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A "Kanjohakuhi" is a Japanese term that means air-layering, a technique of developing roots by peeling bark off a trunk. The process involves rooting and taking the skin completely off the area from where the peeling is done  . This technique can be used to create new bonsai material from an already mature tree, or to improve the nebari (root flare) of an existing bonsai. It can also be used to propagate rare or difficult-to-root species of plants.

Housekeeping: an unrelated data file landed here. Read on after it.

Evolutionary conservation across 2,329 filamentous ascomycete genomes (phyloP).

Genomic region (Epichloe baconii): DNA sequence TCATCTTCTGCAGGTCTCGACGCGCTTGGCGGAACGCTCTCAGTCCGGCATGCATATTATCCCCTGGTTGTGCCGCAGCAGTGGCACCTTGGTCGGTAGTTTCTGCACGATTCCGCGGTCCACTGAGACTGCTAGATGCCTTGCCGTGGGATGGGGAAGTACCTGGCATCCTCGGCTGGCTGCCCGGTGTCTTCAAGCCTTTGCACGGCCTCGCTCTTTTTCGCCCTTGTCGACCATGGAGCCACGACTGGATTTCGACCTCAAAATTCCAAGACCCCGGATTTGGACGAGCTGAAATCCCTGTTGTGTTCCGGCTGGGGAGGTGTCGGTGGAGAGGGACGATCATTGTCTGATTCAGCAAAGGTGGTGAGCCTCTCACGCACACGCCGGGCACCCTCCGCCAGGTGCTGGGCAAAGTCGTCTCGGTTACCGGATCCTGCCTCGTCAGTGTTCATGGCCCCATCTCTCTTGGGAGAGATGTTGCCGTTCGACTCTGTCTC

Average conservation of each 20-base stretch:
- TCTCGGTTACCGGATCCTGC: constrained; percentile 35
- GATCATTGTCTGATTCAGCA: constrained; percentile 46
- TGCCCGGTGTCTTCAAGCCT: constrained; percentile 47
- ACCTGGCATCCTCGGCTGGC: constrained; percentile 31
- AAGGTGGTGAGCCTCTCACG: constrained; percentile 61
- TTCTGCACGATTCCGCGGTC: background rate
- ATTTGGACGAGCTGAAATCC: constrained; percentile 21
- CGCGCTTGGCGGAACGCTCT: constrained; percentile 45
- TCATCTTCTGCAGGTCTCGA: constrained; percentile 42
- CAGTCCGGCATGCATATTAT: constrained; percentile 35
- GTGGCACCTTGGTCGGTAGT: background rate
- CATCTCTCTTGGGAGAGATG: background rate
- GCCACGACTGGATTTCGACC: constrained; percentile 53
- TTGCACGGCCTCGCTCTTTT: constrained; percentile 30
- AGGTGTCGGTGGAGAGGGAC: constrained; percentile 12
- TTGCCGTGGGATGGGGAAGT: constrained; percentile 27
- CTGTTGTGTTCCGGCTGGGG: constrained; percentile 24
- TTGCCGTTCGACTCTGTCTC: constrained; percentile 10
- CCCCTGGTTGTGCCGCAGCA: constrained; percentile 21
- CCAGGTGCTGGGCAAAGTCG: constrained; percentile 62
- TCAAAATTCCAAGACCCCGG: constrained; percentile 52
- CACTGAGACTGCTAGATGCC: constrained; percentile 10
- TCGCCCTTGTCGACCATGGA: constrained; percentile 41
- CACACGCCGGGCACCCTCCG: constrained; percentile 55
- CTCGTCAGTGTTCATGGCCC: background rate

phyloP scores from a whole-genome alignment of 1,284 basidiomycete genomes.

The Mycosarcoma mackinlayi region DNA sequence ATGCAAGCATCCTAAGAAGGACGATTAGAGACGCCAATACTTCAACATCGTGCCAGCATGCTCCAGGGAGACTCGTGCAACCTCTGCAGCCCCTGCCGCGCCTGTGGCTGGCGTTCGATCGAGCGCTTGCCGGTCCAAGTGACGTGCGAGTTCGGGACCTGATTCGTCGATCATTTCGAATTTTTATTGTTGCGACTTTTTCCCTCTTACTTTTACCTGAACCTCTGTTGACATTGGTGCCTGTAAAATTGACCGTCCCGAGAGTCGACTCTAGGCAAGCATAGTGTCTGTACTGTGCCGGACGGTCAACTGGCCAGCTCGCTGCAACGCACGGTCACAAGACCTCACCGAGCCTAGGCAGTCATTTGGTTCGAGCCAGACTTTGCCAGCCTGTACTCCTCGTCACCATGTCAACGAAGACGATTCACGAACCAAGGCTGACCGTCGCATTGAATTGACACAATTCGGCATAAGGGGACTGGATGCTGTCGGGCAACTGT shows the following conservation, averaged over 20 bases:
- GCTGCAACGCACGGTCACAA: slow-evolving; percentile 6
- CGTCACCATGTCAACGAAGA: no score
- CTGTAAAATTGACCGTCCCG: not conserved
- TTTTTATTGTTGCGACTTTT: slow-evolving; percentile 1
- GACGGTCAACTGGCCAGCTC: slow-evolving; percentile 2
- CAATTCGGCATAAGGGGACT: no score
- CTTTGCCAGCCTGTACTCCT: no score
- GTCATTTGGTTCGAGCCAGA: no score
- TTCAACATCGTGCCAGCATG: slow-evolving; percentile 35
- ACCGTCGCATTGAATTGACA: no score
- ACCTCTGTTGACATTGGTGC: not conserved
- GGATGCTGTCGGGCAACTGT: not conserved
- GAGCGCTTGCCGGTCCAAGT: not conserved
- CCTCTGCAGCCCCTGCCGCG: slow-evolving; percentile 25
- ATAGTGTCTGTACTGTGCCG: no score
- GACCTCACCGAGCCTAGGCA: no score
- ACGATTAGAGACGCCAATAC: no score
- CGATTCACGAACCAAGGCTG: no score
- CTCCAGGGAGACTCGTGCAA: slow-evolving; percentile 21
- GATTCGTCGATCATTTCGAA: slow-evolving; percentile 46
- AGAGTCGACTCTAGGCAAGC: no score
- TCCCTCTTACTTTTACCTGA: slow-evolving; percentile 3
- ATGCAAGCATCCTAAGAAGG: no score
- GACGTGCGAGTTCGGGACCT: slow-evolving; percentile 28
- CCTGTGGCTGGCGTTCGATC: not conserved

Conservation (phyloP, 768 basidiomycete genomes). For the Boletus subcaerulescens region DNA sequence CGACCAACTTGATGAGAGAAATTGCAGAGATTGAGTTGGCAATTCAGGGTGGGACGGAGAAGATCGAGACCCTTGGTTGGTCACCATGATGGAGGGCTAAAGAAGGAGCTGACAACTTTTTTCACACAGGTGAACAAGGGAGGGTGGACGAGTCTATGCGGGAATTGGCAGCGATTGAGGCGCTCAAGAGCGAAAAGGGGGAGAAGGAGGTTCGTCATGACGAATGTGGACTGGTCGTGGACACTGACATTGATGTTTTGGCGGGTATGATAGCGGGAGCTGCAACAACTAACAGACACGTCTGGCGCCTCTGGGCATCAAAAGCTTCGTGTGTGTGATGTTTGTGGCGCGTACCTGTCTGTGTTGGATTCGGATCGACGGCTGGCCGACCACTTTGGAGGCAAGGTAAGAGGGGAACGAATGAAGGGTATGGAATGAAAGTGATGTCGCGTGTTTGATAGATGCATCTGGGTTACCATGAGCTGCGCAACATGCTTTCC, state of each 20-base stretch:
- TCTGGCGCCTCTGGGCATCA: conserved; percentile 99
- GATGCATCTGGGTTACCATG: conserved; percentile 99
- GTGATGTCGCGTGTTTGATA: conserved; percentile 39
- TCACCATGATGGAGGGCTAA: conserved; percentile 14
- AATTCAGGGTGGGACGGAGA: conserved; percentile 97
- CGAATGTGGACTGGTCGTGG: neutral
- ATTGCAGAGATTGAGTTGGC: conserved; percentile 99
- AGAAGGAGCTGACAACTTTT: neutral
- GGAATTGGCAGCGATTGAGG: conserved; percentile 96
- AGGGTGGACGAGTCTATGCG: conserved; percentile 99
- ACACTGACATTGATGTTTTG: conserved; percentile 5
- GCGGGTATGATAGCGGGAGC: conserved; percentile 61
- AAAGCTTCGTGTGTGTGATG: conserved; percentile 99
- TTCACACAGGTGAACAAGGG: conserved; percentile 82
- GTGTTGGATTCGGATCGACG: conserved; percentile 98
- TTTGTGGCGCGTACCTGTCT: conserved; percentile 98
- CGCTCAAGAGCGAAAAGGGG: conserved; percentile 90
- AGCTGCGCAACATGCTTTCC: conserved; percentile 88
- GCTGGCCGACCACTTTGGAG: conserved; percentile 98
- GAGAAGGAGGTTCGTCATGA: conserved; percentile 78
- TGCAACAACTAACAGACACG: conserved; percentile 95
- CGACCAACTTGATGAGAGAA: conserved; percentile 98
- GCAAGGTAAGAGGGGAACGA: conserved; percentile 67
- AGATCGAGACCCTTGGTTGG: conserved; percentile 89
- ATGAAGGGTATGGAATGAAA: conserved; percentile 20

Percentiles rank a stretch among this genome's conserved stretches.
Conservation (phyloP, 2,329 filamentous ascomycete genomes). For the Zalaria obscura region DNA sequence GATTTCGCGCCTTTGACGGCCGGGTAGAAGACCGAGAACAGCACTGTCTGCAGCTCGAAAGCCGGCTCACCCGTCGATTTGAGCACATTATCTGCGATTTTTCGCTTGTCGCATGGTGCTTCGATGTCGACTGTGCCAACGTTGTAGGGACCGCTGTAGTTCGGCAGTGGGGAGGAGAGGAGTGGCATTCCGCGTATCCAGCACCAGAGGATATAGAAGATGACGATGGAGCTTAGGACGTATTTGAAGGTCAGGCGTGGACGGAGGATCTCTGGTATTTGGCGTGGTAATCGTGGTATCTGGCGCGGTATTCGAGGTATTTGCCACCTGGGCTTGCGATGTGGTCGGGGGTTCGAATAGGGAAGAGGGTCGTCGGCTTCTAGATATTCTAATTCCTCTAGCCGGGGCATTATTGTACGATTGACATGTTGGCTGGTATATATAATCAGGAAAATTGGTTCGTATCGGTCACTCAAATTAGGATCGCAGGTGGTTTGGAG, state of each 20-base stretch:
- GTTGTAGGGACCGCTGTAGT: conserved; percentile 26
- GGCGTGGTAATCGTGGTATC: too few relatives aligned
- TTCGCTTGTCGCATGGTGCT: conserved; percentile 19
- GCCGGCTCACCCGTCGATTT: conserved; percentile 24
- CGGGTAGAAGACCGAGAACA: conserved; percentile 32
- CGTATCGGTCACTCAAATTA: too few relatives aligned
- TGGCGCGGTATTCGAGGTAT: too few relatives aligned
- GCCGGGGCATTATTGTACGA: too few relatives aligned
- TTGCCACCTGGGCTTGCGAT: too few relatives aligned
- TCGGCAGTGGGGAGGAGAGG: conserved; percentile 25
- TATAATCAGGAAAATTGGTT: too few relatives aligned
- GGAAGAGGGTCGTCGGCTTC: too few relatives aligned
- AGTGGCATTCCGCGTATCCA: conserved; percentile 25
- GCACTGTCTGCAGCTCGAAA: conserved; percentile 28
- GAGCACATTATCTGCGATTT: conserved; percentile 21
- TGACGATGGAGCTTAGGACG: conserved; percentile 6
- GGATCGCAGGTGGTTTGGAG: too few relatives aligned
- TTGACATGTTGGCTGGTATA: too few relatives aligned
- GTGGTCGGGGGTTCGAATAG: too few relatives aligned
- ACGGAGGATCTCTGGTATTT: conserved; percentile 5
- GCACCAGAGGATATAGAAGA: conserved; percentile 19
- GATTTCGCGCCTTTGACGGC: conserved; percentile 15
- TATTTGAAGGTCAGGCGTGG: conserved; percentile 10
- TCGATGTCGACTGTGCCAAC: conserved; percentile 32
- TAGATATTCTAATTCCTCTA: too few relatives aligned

Air-layering is usually done in spring or early summer, when the tree is actively growing. A strip of bark is removed from a branch or trunk, exposing the cambium layer. The wound is treated with rooting hormone and wrapped with moist sphagnum moss. The moss is then covered with plastic wrap or foil to keep it moist and prevent infection. After a few months, roots will start to grow from the cut edge and into the moss. The branch can then be cut off below the roots and potted as a new plant.

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